Dilworth Historic District
The Dilworth Historic District was listed on the National Register of Historic Places in 1987. A boundary increase was listed in 2000. Portions of the content on this web page were adapted from copies of these original nomination documents. [†, ‡] Adaptation copyright © 2012, The Gombach Group.
The Dilworth Historic District, Charlotte's first streetcar suburb, encompasses approximately 63 blocks on about 395 acres of the southeast fringe, but now the heart of the city of Charlotte. The suburb was the work of Edward Dilworth Latta, entrepreneur, industrialist, developer, and New South advocate. Dilworth brought the first electric trolley system to Charlotte and planned his original suburb around it. He enlisted the talents of Joseph Forsyth Johnson, of New York, in the platting of the grid plan which featured a grand boulevard, three sections of which were built and survive, at the edges of the neighborhood, as well as a park with pool, lakes, pavilion, theatre, and ball fields located at the east end of the suburb. The idea behind Dilworth's development was to provide convenient, readily accessible housing for the growing population of Charlotte. By 1911 Latta realized that there was still demand for affordable, convenient housing for the growing city, and he obtained additional land to the south and east of the original Dilworth. In his continued quest for the best and most up-to-date, he obtained the services of the Olmsted Brothers Firm, the premiere landscape architects of the day. The firm provided a plan for the 300-acre hourglass-shaped tract calling for a grand avenue in the northern section which split at the "waist" of the tract into two drives, east and west, to provide a trolley loop to serve the proposed suburb. A system of curving smaller streets branched out from these main ways. The southern section was laid out according to the Olmsted plan; the northern section was not, but still took advantage of the curvilinear concept. The houses in the neighborhood are a showcase of late Victorian and early twentieth century architectural styles, and many have been refurbished during the past ten years.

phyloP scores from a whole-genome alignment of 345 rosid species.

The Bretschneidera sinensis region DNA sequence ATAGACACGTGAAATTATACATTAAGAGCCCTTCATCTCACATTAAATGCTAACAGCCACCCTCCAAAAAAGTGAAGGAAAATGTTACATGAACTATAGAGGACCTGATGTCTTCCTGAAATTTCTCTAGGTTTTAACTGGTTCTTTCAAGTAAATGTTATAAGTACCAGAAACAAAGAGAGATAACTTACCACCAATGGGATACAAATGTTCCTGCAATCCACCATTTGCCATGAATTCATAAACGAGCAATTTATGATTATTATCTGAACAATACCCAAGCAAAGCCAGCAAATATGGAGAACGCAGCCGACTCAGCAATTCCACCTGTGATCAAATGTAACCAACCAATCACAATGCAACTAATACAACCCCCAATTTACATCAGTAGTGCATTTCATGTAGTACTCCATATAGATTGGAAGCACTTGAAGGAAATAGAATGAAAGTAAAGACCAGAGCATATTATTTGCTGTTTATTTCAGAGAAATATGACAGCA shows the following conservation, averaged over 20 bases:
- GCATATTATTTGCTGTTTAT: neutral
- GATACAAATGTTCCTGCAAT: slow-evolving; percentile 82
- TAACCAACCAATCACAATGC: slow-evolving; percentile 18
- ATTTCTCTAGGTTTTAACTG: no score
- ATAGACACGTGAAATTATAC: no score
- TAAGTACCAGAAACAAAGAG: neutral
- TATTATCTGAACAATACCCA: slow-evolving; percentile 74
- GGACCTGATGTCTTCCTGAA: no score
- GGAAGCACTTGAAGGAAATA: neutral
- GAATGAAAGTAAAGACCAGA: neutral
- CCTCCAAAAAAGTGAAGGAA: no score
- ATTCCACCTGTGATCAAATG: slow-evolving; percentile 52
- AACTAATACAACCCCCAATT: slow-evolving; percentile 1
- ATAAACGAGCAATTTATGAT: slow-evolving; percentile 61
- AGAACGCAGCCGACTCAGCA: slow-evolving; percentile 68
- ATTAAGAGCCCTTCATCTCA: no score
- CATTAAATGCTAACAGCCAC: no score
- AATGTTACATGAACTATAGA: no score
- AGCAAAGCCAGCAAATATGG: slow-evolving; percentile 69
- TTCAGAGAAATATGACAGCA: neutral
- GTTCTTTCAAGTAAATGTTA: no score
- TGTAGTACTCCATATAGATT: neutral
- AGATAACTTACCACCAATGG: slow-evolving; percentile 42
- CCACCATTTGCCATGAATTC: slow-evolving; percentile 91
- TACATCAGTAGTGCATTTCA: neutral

The Dilworth Neighborhood is the result of the planning and industry of Edward Dilworth Latta, an advocate of the industrialization of the South, which he and others believed would result in a New South, pulled from the ashes of the Civil War and Reconstruction. Latta was born in Pendleton, South Carolina, and grew up amid the chaos of the Civil War, and the resulting desolation and depression of Reconstruction. He attended Princeton University, and while there he was exposed to, and came to believe in, the growth, industry and urbanization of the North. He and others saw these qualities as a way to raise the South from the depression which followed the Civil War, and when he returned to the South, to Charlotte, North Carolina, in 1876, he set to work. Latta opened a men's clothing store and during the rest of the 1870s and 1880s parlayed it into a clothing factory, the Charlotte Trouser Company. Still intent on promoting growth, he formed the Charlotte Consolidated Construction Company, or as it was popularly known, the 4C's, in 1890.